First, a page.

How to stay young, or cognitive reserve

A summary of findings from neuropsychology on how to stave off dementia.

Movement matters
Regular physical exercise in midlife, ages 40 to 60, showed evidence that exercise physically changes the brain (neuroscience geeks: People who had aerobic exercise at least three times a week showed an increase in the actual volume of the hippocampus, compared with controls who actually saw a loss of hippocampus volume over the same period. Hippocampal functioning is implicated in memory).

Work and social interaction matter
People who engaged in complex work that involved interacting with other people had lower rates of Alzheimer’s disease. Specifically, using complex problem-solving for cooperative efforts seems to be protective. Teamwork is better for your brain than solitary work. This finding holds for virtual teamwork as well.

Type of leisure time matters
People who engaged in more intellectually demanding leisure activities had lower rates of dementia (these activities included arts, music, reading, strategy games, and community service/volunteer work). This effect was more robust for women than men.

Everyday habits matter
– People who consume minimal sugar, avoid fast food, and follow a healthy diet (greens, legumes, fish, fruit, whole grains, nuts) on a regular basis have younger brains.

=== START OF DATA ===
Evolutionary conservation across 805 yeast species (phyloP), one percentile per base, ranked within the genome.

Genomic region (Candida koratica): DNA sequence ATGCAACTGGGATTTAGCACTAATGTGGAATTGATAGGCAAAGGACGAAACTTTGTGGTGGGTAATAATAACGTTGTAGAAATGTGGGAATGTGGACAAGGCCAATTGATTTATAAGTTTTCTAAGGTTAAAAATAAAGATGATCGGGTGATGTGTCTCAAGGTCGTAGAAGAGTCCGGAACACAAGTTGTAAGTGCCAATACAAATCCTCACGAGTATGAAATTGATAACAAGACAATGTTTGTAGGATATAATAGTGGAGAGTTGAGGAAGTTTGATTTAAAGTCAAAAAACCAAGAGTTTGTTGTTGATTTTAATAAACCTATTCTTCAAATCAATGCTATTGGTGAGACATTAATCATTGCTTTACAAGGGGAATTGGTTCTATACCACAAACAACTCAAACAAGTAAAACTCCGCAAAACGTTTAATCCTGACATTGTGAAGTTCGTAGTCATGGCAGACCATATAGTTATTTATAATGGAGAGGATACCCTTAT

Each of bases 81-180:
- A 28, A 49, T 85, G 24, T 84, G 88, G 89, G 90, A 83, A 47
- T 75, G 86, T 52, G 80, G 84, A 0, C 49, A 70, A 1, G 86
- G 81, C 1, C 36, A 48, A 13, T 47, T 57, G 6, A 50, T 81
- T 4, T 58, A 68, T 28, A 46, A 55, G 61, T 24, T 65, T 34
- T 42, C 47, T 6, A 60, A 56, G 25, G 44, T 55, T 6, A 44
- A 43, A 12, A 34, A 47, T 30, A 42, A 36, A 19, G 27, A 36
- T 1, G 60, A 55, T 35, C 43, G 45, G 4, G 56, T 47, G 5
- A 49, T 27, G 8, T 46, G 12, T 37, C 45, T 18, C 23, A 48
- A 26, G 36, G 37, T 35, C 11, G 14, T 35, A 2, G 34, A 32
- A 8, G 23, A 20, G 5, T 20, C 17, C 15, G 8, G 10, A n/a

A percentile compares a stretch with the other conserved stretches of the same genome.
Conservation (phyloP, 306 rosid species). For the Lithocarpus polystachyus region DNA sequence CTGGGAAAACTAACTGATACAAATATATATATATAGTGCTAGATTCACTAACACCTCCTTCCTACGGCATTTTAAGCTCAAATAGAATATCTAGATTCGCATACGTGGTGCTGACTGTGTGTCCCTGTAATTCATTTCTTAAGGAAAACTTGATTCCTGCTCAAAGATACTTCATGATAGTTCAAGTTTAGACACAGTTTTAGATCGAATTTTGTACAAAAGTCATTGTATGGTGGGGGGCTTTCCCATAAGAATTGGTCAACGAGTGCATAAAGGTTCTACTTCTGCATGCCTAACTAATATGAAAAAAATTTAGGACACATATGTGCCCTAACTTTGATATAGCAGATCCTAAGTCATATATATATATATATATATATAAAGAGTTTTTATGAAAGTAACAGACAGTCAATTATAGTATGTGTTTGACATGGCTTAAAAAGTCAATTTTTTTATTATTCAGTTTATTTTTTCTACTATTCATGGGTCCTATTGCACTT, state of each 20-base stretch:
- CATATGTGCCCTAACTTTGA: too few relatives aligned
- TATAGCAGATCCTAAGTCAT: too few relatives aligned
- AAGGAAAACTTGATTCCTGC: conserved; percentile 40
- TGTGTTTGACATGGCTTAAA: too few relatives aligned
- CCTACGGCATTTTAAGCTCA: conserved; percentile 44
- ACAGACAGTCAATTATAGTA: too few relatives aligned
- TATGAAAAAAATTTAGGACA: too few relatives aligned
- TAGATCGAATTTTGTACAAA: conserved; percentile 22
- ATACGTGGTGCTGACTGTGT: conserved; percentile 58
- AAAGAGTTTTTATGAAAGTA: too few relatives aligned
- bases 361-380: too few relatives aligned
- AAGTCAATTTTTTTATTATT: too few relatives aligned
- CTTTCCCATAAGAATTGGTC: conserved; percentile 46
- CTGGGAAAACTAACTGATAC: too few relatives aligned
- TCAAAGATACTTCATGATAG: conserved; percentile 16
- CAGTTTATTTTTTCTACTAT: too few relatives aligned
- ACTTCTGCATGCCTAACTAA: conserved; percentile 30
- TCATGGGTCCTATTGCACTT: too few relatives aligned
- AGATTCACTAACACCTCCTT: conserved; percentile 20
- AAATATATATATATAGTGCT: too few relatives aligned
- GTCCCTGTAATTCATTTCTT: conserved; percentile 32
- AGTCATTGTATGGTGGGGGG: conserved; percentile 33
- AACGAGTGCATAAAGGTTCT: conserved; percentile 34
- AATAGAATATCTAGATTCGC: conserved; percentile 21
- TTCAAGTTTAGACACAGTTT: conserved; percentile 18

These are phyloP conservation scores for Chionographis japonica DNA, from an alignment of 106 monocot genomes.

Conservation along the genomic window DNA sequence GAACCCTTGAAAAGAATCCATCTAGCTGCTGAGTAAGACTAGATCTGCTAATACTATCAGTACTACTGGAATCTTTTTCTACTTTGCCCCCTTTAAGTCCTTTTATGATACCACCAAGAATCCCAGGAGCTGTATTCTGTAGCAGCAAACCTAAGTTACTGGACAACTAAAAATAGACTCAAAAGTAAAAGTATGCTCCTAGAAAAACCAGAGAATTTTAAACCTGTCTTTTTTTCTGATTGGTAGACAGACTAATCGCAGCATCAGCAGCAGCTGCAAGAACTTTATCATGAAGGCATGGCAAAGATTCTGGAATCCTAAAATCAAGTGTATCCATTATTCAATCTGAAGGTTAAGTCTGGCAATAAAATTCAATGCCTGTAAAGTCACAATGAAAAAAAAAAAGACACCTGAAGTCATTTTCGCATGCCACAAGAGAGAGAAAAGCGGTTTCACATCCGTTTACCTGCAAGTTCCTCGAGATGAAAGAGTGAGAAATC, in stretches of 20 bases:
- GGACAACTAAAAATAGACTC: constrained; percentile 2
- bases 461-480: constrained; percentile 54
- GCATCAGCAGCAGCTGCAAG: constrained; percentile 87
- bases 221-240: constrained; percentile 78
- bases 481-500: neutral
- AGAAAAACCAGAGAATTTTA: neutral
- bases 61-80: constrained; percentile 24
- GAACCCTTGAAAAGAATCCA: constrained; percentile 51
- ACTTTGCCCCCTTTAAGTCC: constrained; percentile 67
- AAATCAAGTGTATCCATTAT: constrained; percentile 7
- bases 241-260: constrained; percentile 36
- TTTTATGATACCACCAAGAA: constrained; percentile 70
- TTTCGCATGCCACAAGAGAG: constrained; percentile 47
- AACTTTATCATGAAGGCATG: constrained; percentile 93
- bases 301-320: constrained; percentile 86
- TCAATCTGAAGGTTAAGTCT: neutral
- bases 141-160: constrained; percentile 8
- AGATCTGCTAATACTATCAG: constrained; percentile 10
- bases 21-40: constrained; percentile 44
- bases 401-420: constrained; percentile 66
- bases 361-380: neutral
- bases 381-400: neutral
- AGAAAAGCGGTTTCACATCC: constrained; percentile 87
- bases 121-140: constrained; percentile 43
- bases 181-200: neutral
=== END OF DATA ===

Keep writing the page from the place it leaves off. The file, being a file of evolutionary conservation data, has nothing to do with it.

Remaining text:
– Excessive sitting is bad for your brain. Sitting for too long is directly linked to heart disease, obesity, depression, dementia, and cancer. More than that, it also changes certain neurons in the brain, for the worse. A study in the Journal of Comparative Neurology (2/2014) found that inactivity decreased structural plasticity (development of neural pathways) in the brain.
– Multitasking reduces brain efficiency. The amount of information we go through on an average day is astounding. The average American consumes about 34 gigabytes of data and information each day; an increase of over 350 percent over nearly three decades — according to a report from the University of California, San Diego. This constant sensory input includes emails, social media, talking to people, notifications, meetings, and texts.

A neuropsychology study at Stanford found that even a small piece of information can hinder focus. For instance, if you’re trying to concentrate on a task and you know an email is sitting unread in your inbox, it can reduce your effectiveness on an IQ-like cognitive test.

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